But you’ll need to upgrade to the paid option ($99/year) to connect to multiple brokerages and rebalance across multiple accounts.
Fortunately, you can get the service for free if you’re a client of Questrade.
When Should You Rebalance?
Put another way, how often should you rebalance?
In general, you have two options: rebalance at regular time intervals or when the allocation to each asset class goes beyond a set threshold
#1. Rebalance at regular time intervals
With this option, the investor only rebalances the portfolio at certain time periods that have been previously set, such as monthly, quarterly, semi-annually or annually.
The investor simply sells the over-weight asset class and buys the under-weight class when the rebalancing date comes around.
#2. Rebalance at set thresholds
Rather than rebalance at a set calendar date, the approach here is to only rebalance if the current allocation deviates from the target asset mix by more than a set percentage.
For example: if the desired allocation to equities is 60% and the investor sets a threshold of 5%, the portfolio will be rebalanced only when the allocation goes below 55% or above 65%.
The idea here is this:
Rebalancing when your portfolio is only off by a few percentages is not worth your time and the cost.
#3. An hybrid of the two
Here, there is both a set time and threshold. For example, the portfolio will be rebalanced semi-annually but only if the allocations are off by more than 5%.
The advantage of this approach is that you won’t have to incur brokerage fees or spend unnecessary time on rebalancing when your portfolio allocation to an asset class is just off by a few percentages.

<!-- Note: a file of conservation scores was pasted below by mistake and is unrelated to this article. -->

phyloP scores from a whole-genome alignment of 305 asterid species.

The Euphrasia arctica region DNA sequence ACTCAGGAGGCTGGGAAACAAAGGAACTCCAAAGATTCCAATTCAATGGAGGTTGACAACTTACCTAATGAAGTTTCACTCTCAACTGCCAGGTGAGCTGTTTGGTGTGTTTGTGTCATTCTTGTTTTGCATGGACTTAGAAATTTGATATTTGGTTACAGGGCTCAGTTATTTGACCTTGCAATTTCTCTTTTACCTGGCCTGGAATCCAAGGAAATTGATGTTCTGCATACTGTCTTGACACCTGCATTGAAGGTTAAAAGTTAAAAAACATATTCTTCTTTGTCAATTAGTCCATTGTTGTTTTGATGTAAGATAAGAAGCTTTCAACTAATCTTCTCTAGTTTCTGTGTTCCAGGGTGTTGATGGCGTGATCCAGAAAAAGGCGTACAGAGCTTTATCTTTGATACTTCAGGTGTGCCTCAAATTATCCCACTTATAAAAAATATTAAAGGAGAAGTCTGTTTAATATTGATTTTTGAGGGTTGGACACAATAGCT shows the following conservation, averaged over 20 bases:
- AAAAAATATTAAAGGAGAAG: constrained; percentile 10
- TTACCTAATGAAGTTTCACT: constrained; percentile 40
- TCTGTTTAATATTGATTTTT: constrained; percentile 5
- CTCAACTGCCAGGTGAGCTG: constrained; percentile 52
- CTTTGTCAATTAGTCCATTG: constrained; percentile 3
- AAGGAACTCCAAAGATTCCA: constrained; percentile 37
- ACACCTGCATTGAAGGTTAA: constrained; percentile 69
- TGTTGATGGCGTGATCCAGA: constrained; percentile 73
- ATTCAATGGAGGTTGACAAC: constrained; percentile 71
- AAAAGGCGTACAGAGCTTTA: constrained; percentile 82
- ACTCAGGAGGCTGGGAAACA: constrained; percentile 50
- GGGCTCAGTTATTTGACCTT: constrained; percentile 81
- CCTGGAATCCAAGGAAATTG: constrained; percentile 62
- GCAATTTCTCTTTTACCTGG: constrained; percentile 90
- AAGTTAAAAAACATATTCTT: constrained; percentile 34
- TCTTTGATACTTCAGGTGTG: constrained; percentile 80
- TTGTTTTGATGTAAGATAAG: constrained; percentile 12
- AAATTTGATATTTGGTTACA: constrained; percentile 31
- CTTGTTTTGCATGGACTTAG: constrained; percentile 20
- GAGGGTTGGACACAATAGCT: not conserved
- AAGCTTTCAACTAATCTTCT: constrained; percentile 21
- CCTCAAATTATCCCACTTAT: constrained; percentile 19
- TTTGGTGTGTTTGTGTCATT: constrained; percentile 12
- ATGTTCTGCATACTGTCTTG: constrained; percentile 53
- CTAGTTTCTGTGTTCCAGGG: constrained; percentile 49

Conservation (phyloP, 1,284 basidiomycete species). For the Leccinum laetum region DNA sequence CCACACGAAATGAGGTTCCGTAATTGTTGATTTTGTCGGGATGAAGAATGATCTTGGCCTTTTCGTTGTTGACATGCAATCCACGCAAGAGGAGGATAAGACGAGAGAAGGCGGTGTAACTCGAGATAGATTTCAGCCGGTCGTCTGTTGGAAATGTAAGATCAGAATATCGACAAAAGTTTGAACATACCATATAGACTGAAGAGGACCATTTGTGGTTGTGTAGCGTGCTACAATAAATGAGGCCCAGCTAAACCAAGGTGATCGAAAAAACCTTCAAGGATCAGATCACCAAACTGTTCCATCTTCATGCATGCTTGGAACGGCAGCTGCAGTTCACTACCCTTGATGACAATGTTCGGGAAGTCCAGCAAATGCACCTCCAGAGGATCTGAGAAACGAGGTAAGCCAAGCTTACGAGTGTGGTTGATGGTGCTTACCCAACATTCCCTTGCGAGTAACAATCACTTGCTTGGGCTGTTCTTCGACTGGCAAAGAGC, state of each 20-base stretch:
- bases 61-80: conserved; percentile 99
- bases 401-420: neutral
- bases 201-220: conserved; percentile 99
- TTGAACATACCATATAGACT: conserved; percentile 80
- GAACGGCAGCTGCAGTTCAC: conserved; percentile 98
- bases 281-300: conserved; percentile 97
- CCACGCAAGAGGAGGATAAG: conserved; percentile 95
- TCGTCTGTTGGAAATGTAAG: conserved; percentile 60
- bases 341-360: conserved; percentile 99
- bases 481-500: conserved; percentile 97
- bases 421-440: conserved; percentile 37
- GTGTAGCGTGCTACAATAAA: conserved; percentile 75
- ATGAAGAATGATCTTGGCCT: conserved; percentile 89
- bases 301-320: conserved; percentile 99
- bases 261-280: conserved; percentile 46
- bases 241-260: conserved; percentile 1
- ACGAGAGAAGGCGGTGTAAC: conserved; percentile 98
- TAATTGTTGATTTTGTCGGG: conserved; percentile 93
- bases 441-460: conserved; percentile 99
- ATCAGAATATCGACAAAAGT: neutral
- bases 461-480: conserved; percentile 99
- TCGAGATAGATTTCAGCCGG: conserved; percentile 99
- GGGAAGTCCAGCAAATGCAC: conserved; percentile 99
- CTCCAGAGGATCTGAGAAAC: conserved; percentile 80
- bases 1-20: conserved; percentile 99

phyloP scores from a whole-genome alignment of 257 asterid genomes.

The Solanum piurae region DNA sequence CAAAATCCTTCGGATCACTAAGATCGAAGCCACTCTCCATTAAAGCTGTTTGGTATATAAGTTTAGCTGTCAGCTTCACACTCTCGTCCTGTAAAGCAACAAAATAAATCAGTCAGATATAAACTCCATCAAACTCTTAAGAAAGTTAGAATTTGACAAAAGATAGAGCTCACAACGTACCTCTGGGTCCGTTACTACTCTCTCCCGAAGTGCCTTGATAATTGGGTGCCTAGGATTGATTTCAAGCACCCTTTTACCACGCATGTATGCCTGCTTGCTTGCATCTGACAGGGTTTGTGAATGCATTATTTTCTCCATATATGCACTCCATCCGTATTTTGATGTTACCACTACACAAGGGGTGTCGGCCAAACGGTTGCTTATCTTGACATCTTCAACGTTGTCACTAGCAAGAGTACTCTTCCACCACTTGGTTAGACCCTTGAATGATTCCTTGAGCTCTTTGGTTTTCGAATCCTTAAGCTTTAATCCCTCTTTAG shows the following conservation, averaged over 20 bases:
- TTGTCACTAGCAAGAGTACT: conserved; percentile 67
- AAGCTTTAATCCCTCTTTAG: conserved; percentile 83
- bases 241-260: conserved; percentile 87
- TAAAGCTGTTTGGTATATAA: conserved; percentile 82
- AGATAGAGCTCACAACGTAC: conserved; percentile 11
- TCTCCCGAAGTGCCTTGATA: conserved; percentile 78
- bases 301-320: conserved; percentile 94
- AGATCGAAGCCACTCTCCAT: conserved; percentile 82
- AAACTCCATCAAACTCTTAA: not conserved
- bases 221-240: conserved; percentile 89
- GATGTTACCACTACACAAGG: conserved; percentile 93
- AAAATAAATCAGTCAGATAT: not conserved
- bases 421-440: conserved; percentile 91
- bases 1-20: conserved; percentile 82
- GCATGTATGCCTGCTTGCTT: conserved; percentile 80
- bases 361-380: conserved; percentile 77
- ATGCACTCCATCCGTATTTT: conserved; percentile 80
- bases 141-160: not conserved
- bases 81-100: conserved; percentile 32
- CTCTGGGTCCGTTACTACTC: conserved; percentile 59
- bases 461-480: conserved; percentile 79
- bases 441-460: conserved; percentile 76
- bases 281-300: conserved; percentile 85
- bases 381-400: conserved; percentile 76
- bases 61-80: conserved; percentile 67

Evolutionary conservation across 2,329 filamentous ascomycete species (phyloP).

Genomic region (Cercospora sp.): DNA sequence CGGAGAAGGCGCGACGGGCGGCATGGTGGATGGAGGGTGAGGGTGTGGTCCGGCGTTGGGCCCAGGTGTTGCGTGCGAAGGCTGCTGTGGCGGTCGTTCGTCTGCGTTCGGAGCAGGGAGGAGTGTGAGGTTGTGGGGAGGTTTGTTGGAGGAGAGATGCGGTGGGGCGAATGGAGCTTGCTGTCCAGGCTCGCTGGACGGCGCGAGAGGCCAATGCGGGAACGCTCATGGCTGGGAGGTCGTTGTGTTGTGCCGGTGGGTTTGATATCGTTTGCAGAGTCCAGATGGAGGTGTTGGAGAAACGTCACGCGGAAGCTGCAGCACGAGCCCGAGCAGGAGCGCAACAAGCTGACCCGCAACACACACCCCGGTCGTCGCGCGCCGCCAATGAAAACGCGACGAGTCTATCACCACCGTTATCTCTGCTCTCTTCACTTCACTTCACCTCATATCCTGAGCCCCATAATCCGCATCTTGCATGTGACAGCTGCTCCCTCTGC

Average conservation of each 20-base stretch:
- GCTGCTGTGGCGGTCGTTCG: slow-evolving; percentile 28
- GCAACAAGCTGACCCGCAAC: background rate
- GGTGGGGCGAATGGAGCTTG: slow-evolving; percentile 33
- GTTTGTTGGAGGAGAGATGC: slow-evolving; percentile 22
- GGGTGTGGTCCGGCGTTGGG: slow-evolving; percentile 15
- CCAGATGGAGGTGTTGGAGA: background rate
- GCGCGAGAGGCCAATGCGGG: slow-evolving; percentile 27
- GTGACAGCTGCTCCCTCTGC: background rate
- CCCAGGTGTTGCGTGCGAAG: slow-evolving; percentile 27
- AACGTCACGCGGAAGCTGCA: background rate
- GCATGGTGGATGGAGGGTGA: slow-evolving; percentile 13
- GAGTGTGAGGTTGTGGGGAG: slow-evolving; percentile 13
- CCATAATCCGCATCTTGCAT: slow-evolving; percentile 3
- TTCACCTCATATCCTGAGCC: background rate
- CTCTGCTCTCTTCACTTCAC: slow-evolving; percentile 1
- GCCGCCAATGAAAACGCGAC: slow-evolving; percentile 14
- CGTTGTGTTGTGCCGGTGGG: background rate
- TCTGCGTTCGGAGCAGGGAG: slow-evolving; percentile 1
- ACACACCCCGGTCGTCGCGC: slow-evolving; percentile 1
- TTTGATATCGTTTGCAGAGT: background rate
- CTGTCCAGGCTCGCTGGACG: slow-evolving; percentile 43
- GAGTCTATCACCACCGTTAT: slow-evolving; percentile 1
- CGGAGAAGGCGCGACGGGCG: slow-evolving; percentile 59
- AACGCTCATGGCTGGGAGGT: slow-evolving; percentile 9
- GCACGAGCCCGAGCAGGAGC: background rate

How Often Should You Rebalance?
How often you rebalance depends on a number of factors such as the portfolio size, how far away the portfolio is from the target asset mix, cost considerations and taxes.
Rebalancing is a risk management strategy. Yes, you need to minimize the risks in your portfolio but at what cost?
Each investor will need to strike a balance between managing portfolio risks and keeping investment costs (including time and effort) under check.
Here’s a recommendation:
Choose to rebalance annually (or semi-annually) but only if the allocations are off by more than 5%.
Do it too often and your investment costs may be too high; less often and you may end up with a portfolio that is vastly different from your target.
The important lesson here is to be consistent. Choose a system that works for you and stick to it.
Rebalancing and Asset Allocation ETFs
In theory, rebalancing sounds like a good idea. But if you have several securities across multiple accounts, it can quickly get complicated and cumbersome in practice.
With the advent of asset allocation ETFs though, investors now have another tool in their investment “toolbox”. By buying an asset allocation ETF, you can eliminate the need for periodic rebalancing of your portfolio.
The ETF providers automatically rebalance the ETF holdings for a modest fee. For example, iShares asset allocation ETFs have an MER of just 0.20%. That is a great price for the convenience you get by investing using all-in-one ETFs.
Check here for a detailed post about how asset allocation ETFs work and how to start investing using them.
Rebalancing can often be counter intuitive. Why should you sell your winning investments and buy the losing ones?
But a big part of becoming a successful investor is being able to balance the risk you’re taking and the expected returns. Once your portfolio start drifting too far from your target asset mix, it is time to consider rebalancing.
What do you think? Do you rebalance or let your winners run? Let me know in the comments.